Germany and Europe overall have seen a dramatic drop in bird populations since 1990, largely due to farming practices, according to new government figures.
A government response to a Green party enquiry seen by DPA last week reveals that certain bird populations have been reduced by at least 80 per cent since 1990.
The number of lapwings fell by 80 per cent between 1990 and 2013, according to the figures. The number of partridges dropped by 84 per cent between 1990 and 2015.
The whinchat population also fell by 63 per cent, black-tailed godwits by 61 per cent, and skylarks by 35 per cent.
One-third of all bird types in Germany have had “significant population reductions” since the end of the 1990s.
The declines are not only a German phenomenon but are also happening across Europe. Within the EU, the number of breeding pairs of birds in agricultural areas plummeted by 300 million between 1980 and 2010 – a decrease of 57 per cent.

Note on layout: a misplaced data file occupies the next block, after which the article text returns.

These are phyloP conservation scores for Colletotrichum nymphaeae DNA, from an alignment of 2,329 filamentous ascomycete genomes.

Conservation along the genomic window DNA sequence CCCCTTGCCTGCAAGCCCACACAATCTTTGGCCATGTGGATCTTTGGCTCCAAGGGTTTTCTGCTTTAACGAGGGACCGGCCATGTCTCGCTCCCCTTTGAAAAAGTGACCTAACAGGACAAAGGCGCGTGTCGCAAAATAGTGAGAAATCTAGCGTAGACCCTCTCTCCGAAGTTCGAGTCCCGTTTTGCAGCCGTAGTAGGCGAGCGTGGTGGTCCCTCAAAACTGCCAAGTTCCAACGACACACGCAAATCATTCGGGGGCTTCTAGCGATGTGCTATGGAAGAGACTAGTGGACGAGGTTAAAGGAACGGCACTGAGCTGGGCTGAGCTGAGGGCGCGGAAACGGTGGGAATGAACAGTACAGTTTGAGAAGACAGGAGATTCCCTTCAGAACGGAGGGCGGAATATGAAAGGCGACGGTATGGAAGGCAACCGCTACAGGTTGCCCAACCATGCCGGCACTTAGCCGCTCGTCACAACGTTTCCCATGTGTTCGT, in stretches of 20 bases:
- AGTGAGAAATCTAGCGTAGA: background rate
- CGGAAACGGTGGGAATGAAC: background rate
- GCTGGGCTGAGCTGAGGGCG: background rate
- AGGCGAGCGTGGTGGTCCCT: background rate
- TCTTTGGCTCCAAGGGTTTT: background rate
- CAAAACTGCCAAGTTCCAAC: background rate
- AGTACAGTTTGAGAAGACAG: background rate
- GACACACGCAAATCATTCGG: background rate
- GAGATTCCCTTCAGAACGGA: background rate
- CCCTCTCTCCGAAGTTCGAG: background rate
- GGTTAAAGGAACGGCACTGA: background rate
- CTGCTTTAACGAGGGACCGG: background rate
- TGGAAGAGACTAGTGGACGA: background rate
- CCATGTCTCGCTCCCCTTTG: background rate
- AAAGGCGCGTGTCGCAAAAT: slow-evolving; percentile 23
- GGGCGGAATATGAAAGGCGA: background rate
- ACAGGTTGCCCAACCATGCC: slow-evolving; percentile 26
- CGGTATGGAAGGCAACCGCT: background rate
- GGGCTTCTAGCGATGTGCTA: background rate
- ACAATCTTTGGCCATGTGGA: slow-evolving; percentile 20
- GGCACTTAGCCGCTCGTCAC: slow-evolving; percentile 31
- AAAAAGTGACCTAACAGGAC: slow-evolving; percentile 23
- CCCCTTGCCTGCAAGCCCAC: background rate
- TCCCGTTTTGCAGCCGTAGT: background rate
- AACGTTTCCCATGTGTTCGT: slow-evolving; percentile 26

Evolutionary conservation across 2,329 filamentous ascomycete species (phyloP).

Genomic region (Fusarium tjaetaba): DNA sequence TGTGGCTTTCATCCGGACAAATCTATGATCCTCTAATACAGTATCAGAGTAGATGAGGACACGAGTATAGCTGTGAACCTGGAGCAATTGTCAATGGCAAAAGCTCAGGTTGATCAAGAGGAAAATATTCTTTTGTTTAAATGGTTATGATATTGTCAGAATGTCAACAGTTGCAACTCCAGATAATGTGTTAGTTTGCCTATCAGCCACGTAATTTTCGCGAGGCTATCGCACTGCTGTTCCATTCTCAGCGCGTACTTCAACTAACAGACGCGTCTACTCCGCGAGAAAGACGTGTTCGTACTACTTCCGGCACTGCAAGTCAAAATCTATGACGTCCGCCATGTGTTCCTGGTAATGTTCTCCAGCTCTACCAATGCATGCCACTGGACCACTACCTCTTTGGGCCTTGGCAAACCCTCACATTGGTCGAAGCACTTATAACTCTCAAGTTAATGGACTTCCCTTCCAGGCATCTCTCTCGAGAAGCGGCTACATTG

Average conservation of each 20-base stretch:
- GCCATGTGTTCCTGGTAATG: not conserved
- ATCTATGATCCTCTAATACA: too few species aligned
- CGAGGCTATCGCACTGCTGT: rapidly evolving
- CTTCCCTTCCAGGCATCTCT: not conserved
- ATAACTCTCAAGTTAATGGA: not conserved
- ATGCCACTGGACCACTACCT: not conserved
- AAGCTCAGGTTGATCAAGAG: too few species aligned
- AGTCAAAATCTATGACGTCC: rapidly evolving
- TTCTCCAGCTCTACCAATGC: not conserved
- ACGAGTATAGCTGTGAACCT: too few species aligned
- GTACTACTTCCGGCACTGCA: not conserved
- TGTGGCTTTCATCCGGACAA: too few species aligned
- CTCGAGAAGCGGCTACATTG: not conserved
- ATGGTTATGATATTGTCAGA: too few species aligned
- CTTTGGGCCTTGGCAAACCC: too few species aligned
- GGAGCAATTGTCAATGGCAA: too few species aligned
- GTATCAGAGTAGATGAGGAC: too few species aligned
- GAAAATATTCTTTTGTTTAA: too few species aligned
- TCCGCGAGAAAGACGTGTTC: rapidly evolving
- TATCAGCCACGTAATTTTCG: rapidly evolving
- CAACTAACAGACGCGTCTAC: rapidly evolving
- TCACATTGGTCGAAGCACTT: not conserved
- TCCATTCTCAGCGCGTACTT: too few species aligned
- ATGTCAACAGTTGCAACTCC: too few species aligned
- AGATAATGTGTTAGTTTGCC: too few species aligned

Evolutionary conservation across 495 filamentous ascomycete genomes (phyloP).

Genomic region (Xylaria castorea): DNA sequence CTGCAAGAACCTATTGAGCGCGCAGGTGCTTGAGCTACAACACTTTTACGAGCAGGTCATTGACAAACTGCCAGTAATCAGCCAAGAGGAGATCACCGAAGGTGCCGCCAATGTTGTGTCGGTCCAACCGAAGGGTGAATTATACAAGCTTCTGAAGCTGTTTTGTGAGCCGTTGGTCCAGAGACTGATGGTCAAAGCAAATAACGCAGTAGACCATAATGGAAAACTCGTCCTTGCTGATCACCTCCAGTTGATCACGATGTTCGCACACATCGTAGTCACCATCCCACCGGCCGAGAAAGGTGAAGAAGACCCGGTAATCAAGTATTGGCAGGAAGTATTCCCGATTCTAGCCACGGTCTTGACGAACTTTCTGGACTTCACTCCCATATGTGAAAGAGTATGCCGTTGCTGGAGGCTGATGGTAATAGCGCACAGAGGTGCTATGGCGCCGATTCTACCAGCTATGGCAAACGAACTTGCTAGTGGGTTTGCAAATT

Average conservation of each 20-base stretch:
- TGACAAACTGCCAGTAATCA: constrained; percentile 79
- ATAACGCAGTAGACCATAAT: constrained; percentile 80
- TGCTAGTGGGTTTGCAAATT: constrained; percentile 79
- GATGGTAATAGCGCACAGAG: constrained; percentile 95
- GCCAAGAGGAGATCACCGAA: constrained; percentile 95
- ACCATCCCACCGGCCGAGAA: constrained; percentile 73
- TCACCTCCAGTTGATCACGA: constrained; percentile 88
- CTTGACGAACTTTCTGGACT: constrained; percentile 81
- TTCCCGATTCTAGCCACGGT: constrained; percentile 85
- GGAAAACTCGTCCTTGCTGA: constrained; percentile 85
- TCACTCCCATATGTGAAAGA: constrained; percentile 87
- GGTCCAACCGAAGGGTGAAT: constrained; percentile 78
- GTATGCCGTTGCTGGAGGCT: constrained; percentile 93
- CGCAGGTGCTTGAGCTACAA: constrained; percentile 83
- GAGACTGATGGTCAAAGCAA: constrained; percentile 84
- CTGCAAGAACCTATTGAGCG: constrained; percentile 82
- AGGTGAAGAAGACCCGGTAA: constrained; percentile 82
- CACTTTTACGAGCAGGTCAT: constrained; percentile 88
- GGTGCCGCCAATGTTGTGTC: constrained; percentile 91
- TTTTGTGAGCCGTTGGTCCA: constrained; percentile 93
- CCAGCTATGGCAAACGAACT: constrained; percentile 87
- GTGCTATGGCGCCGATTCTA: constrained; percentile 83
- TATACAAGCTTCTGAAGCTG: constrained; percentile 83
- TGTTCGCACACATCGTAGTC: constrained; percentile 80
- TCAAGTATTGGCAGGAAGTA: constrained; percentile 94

There are many reasons for the dwindling bird populations including, most importantly, the loss of habitats and the declining number of insects. Some types of insects have registered population drops of 90 per cent. The government said that herbicides and pesticides are a ‘relevant influencing factor’ in this, according to studies.
“The situation for birds is dramatic,” said Green party politician Steffi Lemke. “It threatens to create a silent springtime.”
Lemke blamed the federal government for doing too little to combat the use of toxins and one-crop farming in agriculture.